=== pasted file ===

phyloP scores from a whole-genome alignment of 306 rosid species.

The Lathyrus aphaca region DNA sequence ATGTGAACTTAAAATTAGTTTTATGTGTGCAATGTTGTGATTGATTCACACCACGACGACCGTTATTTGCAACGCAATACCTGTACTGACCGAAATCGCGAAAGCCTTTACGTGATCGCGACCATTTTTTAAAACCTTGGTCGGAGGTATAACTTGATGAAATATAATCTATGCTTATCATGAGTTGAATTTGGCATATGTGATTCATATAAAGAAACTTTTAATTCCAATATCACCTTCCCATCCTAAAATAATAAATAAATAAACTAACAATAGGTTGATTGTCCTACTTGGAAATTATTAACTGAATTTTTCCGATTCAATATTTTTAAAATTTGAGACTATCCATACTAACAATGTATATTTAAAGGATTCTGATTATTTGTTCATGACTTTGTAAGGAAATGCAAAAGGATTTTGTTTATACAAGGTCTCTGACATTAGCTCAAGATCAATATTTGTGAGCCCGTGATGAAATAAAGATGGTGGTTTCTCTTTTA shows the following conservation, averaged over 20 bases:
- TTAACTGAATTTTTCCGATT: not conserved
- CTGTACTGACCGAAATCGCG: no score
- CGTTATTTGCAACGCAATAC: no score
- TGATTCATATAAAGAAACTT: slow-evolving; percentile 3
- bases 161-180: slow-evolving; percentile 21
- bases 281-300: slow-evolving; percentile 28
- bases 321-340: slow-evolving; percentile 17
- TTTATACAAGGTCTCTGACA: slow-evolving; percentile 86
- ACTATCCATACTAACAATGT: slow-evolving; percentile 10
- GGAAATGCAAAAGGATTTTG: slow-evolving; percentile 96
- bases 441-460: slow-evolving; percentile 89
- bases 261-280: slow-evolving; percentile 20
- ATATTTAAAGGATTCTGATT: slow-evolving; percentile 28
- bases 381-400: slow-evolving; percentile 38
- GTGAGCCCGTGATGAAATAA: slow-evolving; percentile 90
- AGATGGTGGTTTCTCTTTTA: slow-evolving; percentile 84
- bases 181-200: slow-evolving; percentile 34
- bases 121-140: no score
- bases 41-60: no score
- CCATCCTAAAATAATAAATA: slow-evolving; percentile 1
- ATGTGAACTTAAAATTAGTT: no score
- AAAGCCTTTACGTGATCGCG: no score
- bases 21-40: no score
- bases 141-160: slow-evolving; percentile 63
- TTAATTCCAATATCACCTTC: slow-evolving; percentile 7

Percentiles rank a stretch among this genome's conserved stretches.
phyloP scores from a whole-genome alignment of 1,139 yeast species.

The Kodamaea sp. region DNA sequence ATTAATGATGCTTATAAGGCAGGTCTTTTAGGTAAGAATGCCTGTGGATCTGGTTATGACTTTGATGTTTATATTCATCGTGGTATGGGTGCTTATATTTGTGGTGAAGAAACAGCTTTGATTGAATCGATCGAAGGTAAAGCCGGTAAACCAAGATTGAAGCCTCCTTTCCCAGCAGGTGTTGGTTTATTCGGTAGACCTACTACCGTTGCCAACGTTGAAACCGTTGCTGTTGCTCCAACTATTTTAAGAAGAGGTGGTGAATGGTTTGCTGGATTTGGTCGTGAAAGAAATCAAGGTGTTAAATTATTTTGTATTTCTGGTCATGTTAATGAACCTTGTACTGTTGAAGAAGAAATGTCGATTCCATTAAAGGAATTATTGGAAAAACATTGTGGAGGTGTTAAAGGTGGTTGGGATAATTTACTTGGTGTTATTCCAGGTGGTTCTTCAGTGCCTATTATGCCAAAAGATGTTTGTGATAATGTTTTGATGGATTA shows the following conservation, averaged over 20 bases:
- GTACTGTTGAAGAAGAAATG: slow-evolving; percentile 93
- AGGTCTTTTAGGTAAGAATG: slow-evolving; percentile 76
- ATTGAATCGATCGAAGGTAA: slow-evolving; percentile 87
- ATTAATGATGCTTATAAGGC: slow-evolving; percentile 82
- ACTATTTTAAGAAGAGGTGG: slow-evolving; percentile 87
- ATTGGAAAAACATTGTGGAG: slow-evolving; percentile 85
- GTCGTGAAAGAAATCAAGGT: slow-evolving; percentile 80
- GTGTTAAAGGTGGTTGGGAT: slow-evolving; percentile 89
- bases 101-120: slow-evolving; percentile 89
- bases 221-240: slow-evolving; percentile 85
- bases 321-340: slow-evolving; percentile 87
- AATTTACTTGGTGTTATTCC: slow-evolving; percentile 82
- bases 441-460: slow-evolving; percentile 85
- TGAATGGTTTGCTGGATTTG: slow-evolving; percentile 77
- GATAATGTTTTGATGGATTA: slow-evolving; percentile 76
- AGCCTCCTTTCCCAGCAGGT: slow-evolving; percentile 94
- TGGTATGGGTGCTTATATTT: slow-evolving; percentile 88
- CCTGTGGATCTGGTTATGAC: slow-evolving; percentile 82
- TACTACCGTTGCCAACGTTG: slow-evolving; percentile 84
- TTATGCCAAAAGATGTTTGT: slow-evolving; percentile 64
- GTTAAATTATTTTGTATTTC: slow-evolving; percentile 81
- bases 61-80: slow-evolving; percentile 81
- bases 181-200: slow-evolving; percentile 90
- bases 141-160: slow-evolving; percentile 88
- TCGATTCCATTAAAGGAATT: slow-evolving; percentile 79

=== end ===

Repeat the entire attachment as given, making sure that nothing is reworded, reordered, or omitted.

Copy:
phyloP scores from a whole-genome alignment of 306 rosid species.

The Lathyrus aphaca region DNA sequence ATGTGAACTTAAAATTAGTTTTATGTGTGCAATGTTGTGATTGATTCACACCACGACGACCGTTATTTGCAACGCAATACCTGTACTGACCGAAATCGCGAAAGCCTTTACGTGATCGCGACCATTTTTTAAAACCTTGGTCGGAGGTATAACTTGATGAAATATAATCTATGCTTATCATGAGTTGAATTTGGCATATGTGATTCATATAAAGAAACTTTTAATTCCAATATCACCTTCCCATCCTAAAATAATAAATAAATAAACTAACAATAGGTTGATTGTCCTACTTGGAAATTATTAACTGAATTTTTCCGATTCAATATTTTTAAAATTTGAGACTATCCATACTAACAATGTATATTTAAAGGATTCTGATTATTTGTTCATGACTTTGTAAGGAAATGCAAAAGGATTTTGTTTATACAAGGTCTCTGACATTAGCTCAAGATCAATATTTGTGAGCCCGTGATGAAATAAAGATGGTGGTTTCTCTTTTA shows the following conservation, averaged over 20 bases:
- TTAACTGAATTTTTCCGATT: not conserved
- CTGTACTGACCGAAATCGCG: no score
- CGTTATTTGCAACGCAATAC: no score
- TGATTCATATAAAGAAACTT: slow-evolving; percentile 3
- bases 161-180: slow-evolving; percentile 21
- bases 281-300: slow-evolving; percentile 28
- bases 321-340: slow-evolving; percentile 17
- TTTATACAAGGTCTCTGACA: slow-evolving; percentile 86
- ACTATCCATACTAACAATGT: slow-evolving; percentile 10
- GGAAATGCAAAAGGATTTTG: slow-evolving; percentile 96
- bases 441-460: slow-evolving; percentile 89
- bases 261-280: slow-evolving; percentile 20
- ATATTTAAAGGATTCTGATT: slow-evolving; percentile 28
- bases 381-400: slow-evolving; percentile 38
- GTGAGCCCGTGATGAAATAA: slow-evolving; percentile 90
- AGATGGTGGTTTCTCTTTTA: slow-evolving; percentile 84
- bases 181-200: slow-evolving; percentile 34
- bases 121-140: no score
- bases 41-60: no score
- CCATCCTAAAATAATAAATA: slow-evolving; percentile 1
- ATGTGAACTTAAAATTAGTT: no score
- AAAGCCTTTACGTGATCGCG: no score
- bases 21-40: no score
- bases 141-160: slow-evolving; percentile 63
- TTAATTCCAATATCACCTTC: slow-evolving; percentile 7

Percentiles rank a stretch among this genome's conserved stretches.
phyloP scores from a whole-genome alignment of 1,139 yeast species.

The Kodamaea sp. region DNA sequence ATTAATGATGCTTATAAGGCAGGTCTTTTAGGTAAGAATGCCTGTGGATCTGGTTATGACTTTGATGTTTATATTCATCGTGGTATGGGTGCTTATATTTGTGGTGAAGAAACAGCTTTGATTGAATCGATCGAAGGTAAAGCCGGTAAACCAAGATTGAAGCCTCCTTTCCCAGCAGGTGTTGGTTTATTCGGTAGACCTACTACCGTTGCCAACGTTGAAACCGTTGCTGTTGCTCCAACTATTTTAAGAAGAGGTGGTGAATGGTTTGCTGGATTTGGTCGTGAAAGAAATCAAGGTGTTAAATTATTTTGTATTTCTGGTCATGTTAATGAACCTTGTACTGTTGAAGAAGAAATGTCGATTCCATTAAAGGAATTATTGGAAAAACATTGTGGAGGTGTTAAAGGTGGTTGGGATAATTTACTTGGTGTTATTCCAGGTGGTTCTTCAGTGCCTATTATGCCAAAAGATGTTTGTGATAATGTTTTGATGGATTA shows the following conservation, averaged over 20 bases:
- GTACTGTTGAAGAAGAAATG: slow-evolving; percentile 93
- AGGTCTTTTAGGTAAGAATG: slow-evolving; percentile 76
- ATTGAATCGATCGAAGGTAA: slow-evolving; percentile 87
- ATTAATGATGCTTATAAGGC: slow-evolving; percentile 82
- ACTATTTTAAGAAGAGGTGG: slow-evolving; percentile 87
- ATTGGAAAAACATTGTGGAG: slow-evolving; percentile 85
- GTCGTGAAAGAAATCAAGGT: slow-evolving; percentile 80
- GTGTTAAAGGTGGTTGGGAT: slow-evolving; percentile 89
- bases 101-120: slow-evolving; percentile 89
- bases 221-240: slow-evolving; percentile 85
- bases 321-340: slow-evolving; percentile 87
- AATTTACTTGGTGTTATTCC: slow-evolving; percentile 82
- bases 441-460: slow-evolving; percentile 85
- TGAATGGTTTGCTGGATTTG: slow-evolving; percentile 77
- GATAATGTTTTGATGGATTA: slow-evolving; percentile 76
- AGCCTCCTTTCCCAGCAGGT: slow-evolving; percentile 94
- TGGTATGGGTGCTTATATTT: slow-evolving; percentile 88
- CCTGTGGATCTGGTTATGAC: slow-evolving; percentile 82
- TACTACCGTTGCCAACGTTG: slow-evolving; percentile 84
- TTATGCCAAAAGATGTTTGT: slow-evolving; percentile 64
- GTTAAATTATTTTGTATTTC: slow-evolving; percentile 81
- bases 61-80: slow-evolving; percentile 81
- bases 181-200: slow-evolving; percentile 90
- bases 141-160: slow-evolving; percentile 88
- TCGATTCCATTAAAGGAATT: slow-evolving; percentile 79